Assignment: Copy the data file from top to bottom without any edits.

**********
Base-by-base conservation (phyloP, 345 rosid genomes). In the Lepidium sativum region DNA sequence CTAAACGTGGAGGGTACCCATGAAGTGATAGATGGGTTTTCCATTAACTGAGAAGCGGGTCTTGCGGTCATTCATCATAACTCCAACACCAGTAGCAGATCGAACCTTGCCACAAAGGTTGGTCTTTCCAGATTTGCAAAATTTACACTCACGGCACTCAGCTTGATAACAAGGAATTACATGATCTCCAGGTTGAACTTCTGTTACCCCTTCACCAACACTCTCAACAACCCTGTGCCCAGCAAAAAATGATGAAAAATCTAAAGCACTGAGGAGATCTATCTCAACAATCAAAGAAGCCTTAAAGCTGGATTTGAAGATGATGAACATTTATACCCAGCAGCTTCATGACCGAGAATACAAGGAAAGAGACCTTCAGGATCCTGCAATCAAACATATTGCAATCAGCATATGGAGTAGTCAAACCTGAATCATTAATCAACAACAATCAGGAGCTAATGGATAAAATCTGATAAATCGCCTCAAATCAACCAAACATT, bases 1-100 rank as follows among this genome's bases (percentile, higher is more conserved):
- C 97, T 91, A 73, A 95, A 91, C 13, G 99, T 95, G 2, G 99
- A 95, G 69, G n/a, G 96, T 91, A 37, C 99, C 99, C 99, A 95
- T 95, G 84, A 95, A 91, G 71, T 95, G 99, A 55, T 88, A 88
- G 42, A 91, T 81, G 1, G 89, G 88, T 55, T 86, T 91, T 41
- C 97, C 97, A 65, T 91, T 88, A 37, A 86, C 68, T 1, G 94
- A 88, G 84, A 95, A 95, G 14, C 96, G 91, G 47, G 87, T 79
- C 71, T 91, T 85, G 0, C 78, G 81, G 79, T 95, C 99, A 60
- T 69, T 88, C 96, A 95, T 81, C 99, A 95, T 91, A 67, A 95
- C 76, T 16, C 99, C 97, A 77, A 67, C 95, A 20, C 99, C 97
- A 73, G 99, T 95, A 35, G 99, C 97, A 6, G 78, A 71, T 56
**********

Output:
Base-by-base conservation (phyloP, 345 rosid genomes). In the Lepidium sativum region DNA sequence CTAAACGTGGAGGGTACCCATGAAGTGATAGATGGGTTTTCCATTAACTGAGAAGCGGGTCTTGCGGTCATTCATCATAACTCCAACACCAGTAGCAGATCGAACCTTGCCACAAAGGTTGGTCTTTCCAGATTTGCAAAATTTACACTCACGGCACTCAGCTTGATAACAAGGAATTACATGATCTCCAGGTTGAACTTCTGTTACCCCTTCACCAACACTCTCAACAACCCTGTGCCCAGCAAAAAATGATGAAAAATCTAAAGCACTGAGGAGATCTATCTCAACAATCAAAGAAGCCTTAAAGCTGGATTTGAAGATGATGAACATTTATACCCAGCAGCTTCATGACCGAGAATACAAGGAAAGAGACCTTCAGGATCCTGCAATCAAACATATTGCAATCAGCATATGGAGTAGTCAAACCTGAATCATTAATCAACAACAATCAGGAGCTAATGGATAAAATCTGATAAATCGCCTCAAATCAACCAAACATT, bases 1-100 rank as follows among this genome's bases (percentile, higher is more conserved):
- C 97, T 91, A 73, A 95, A 91, C 13, G 99, T 95, G 2, G 99
- A 95, G 69, G n/a, G 96, T 91, A 37, C 99, C 99, C 99, A 95
- T 95, G 84, A 95, A 91, G 71, T 95, G 99, A 55, T 88, A 88
- G 42, A 91, T 81, G 1, G 89, G 88, T 55, T 86, T 91, T 41
- C 97, C 97, A 65, T 91, T 88, A 37, A 86, C 68, T 1, G 94
- A 88, G 84, A 95, A 95, G 14, C 96, G 91, G 47, G 87, T 79
- C 71, T 91, T 85, G 0, C 78, G 81, G 79, T 95, C 99, A 60
- T 69, T 88, C 96, A 95, T 81, C 99, A 95, T 91, A 67, A 95
- C 76, T 16, C 99, C 97, A 77, A 67, C 95, A 20, C 99, C 97
- A 73, G 99, T 95, A 35, G 99, C 97, A 6, G 78, A 71, T 56